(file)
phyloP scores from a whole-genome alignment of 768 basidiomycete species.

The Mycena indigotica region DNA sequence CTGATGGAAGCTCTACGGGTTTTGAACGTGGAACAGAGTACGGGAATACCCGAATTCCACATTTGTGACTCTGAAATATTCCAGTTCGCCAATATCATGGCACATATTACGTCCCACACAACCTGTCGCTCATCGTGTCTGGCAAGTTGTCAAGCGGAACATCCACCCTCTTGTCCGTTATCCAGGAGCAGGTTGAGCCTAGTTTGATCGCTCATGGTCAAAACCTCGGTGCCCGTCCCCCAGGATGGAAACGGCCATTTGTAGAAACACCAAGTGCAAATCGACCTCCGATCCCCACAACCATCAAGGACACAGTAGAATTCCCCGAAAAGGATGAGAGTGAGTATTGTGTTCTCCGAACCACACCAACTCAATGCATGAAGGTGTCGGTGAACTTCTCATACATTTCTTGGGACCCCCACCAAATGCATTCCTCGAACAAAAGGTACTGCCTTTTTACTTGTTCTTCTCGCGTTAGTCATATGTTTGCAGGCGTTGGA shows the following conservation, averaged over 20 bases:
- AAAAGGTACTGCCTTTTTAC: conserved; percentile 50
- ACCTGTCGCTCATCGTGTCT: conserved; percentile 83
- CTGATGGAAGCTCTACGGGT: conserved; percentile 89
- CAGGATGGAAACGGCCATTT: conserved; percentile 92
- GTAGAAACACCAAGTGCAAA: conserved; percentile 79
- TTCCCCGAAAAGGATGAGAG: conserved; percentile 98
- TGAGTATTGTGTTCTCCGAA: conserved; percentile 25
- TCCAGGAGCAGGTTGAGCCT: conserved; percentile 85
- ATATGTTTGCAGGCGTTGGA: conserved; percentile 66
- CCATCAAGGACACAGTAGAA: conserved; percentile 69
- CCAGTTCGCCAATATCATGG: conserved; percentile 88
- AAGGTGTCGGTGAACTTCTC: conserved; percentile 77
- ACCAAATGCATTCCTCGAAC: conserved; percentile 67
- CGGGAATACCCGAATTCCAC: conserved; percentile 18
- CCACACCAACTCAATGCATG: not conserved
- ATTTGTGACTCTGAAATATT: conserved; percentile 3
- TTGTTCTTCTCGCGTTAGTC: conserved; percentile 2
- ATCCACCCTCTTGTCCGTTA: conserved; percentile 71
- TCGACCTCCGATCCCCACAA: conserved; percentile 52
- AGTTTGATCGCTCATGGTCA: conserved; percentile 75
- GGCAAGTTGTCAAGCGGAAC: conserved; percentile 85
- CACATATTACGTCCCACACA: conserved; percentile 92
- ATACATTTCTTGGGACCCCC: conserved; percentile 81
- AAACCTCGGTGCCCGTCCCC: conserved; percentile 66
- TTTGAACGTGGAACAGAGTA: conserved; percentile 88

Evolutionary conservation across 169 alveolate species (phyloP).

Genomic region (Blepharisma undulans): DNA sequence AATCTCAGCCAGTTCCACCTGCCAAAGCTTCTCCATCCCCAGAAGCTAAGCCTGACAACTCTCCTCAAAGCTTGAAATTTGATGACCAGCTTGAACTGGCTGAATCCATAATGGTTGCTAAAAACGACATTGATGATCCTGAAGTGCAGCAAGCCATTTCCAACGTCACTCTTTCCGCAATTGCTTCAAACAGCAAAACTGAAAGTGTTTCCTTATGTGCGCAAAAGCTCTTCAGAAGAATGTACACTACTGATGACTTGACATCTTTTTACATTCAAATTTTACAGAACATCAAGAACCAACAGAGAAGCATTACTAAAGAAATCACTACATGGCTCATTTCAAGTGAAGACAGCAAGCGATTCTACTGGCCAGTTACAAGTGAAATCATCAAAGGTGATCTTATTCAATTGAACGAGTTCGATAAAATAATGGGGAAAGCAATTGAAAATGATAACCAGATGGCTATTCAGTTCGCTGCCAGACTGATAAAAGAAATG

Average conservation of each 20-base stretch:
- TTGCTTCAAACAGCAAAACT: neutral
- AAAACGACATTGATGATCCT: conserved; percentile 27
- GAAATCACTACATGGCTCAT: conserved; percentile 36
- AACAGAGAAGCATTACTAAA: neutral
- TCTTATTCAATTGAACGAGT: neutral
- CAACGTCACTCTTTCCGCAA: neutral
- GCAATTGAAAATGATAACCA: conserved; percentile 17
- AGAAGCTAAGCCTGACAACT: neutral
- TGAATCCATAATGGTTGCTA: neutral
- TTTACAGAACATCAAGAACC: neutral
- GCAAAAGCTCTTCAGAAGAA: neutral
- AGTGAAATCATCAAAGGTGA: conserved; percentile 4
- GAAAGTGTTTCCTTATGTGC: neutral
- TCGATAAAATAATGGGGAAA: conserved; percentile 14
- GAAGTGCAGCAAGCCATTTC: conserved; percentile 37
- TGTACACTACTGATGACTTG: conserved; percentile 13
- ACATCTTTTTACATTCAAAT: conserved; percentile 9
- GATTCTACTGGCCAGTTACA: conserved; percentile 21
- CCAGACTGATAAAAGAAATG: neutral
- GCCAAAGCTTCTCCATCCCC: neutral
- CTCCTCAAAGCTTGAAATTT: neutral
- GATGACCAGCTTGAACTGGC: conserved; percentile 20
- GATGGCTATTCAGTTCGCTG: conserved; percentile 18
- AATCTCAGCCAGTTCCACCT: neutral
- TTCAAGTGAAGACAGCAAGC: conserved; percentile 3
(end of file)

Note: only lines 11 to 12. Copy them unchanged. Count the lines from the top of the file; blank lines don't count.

- ATATGTTTGCAGGCGTTGGA: conserved; percentile 66
- CCATCAAGGACACAGTAGAA: conserved; percentile 69